The inability to properly manage and maintain water resources can also burden women and girls in other ways. Poor water management may provide fertile ground for the spread of water-borne diseases. If family members get sick, women and girls are often expected to be the main caregivers and this increases their risk of getting sick as well.
Poor water management also exacerbates conflict, which threatens the security of women and girls. Since 2020, according to the Pacific Institute’s The World’s Water resource, 140 conflicts have been triggered by disputes of water. In conflict, women and girls are targeted by physical violence. Conflict forcibly displaces women and girls or restricts their access to economic opportunities. It has long-term consequences on the physical and mental health of women and girls and of the safety of their environment.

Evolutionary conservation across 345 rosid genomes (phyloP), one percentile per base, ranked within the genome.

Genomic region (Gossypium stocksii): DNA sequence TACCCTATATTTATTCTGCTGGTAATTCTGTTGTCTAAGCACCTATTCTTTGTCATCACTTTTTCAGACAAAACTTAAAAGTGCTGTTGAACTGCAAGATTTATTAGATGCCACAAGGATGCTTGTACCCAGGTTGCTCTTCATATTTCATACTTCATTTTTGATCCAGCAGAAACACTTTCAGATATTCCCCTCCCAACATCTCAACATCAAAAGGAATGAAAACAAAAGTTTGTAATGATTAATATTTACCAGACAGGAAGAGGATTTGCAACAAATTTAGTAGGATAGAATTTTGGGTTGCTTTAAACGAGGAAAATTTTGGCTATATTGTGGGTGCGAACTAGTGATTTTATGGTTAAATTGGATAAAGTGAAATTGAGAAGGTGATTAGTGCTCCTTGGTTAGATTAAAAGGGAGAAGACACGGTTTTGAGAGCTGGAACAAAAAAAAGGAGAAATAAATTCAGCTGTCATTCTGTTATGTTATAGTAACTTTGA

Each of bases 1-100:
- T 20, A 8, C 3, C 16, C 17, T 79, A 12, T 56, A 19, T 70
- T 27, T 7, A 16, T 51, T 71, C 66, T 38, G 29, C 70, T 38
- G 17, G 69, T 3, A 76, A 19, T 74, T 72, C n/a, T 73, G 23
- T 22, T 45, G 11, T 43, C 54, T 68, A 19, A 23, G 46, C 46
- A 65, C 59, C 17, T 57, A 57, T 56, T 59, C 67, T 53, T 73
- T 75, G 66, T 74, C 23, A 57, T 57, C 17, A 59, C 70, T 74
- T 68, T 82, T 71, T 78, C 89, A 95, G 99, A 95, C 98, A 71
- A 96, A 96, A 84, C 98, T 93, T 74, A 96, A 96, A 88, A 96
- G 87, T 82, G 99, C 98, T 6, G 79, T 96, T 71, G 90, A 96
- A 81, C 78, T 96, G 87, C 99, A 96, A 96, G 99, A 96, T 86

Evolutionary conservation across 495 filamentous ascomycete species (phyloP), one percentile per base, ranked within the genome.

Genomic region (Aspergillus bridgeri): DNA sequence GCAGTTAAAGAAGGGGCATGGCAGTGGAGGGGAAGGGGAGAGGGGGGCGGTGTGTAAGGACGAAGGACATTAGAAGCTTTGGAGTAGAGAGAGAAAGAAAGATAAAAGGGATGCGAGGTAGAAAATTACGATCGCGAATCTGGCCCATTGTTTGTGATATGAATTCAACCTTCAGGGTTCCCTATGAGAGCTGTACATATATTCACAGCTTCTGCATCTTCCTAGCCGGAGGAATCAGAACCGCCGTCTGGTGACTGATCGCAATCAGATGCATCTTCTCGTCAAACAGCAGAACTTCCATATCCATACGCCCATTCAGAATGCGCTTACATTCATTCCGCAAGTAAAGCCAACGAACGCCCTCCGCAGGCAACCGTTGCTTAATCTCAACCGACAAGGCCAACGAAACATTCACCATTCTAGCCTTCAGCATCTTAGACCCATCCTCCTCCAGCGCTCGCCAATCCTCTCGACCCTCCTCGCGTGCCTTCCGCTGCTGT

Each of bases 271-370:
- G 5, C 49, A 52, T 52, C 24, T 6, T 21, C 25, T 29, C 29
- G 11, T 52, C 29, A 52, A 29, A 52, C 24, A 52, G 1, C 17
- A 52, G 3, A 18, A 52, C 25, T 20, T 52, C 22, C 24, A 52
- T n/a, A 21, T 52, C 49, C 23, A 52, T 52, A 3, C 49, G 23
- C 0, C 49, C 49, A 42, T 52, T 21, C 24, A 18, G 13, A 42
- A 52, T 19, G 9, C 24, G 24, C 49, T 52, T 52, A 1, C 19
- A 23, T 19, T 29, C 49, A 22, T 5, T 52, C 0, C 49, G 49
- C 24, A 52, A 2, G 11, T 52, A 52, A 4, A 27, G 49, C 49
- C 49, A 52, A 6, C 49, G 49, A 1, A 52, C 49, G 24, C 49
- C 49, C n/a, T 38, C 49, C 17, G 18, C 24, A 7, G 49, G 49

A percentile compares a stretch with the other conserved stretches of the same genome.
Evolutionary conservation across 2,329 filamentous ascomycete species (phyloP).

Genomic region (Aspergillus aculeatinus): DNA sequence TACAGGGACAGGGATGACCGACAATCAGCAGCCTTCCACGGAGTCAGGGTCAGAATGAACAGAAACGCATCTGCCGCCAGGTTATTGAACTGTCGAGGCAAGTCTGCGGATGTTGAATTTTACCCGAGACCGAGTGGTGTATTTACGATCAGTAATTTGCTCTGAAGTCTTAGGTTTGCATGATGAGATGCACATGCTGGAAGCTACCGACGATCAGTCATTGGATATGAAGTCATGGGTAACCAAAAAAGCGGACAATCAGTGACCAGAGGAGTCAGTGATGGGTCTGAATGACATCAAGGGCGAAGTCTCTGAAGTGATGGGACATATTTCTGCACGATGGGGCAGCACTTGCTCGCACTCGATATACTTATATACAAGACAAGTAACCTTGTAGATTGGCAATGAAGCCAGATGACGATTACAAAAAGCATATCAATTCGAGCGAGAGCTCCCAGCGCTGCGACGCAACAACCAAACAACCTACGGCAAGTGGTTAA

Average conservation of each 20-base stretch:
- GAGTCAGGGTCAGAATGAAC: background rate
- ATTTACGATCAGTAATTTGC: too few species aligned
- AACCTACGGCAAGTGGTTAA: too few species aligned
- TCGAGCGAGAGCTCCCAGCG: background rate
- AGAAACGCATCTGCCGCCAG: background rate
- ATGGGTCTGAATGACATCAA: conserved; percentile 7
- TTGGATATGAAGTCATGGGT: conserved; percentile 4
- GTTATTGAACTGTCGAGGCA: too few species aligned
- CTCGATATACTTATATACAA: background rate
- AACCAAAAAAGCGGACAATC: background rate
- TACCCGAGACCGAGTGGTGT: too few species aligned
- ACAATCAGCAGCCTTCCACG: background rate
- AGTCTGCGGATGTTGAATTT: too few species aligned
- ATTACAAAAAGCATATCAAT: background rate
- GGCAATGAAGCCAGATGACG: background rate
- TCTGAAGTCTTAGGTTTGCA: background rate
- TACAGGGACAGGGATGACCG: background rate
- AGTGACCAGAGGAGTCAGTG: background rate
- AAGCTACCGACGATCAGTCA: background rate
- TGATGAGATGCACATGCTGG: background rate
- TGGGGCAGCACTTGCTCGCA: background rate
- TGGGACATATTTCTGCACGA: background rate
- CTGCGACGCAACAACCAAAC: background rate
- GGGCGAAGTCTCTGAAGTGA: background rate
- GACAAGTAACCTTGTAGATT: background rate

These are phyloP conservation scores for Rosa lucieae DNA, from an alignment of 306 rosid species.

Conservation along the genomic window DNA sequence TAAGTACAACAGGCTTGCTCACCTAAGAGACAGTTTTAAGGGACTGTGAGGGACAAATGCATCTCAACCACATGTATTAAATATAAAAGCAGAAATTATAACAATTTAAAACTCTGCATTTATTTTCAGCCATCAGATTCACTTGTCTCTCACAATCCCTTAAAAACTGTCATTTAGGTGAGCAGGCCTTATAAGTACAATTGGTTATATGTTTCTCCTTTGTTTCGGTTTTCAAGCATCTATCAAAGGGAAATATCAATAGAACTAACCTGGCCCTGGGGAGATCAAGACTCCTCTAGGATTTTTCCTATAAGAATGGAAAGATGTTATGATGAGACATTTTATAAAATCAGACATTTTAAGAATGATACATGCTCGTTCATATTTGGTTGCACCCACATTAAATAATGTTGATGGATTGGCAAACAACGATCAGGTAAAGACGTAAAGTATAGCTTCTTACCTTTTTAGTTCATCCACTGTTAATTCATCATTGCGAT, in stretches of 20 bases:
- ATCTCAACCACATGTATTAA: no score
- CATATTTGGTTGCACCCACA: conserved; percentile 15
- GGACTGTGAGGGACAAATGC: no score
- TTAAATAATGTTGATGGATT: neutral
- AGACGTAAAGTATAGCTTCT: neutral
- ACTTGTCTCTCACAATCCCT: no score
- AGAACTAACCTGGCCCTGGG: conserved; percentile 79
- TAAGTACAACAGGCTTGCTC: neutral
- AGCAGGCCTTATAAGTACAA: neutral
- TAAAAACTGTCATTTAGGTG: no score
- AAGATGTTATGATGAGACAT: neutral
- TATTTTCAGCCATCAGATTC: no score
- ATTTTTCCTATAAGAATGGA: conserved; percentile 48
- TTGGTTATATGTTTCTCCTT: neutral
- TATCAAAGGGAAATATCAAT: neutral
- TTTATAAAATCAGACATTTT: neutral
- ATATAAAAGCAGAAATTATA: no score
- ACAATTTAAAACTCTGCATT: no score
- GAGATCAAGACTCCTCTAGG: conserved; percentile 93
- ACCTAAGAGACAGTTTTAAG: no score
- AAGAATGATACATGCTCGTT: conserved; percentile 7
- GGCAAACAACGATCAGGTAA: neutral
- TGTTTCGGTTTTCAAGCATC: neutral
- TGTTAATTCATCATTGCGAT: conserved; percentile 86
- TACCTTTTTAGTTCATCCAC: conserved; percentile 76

Poor water management also means a lack of WASH (Water, Sanitation and Hygiene) facilities. This forces women and girls to stay home and limit their ability to attend school or go to work. In fact, according to the WHO/UNICEF WASH progress report for 2000-2020, in Cuba, 32% of women in rural communities did not participate in one or more of either school, work, or social activities during their menstrual period. A lack of these WASH services exacerbates the spread of diseases, impacting their Sexual and Reproductive Health Rights (SRHR), while increasing the burden of caregiving on women and girls. The lack of sanitary services causes women and girls shame and embarrassment, which has lasting impacts on their mental health and confidence.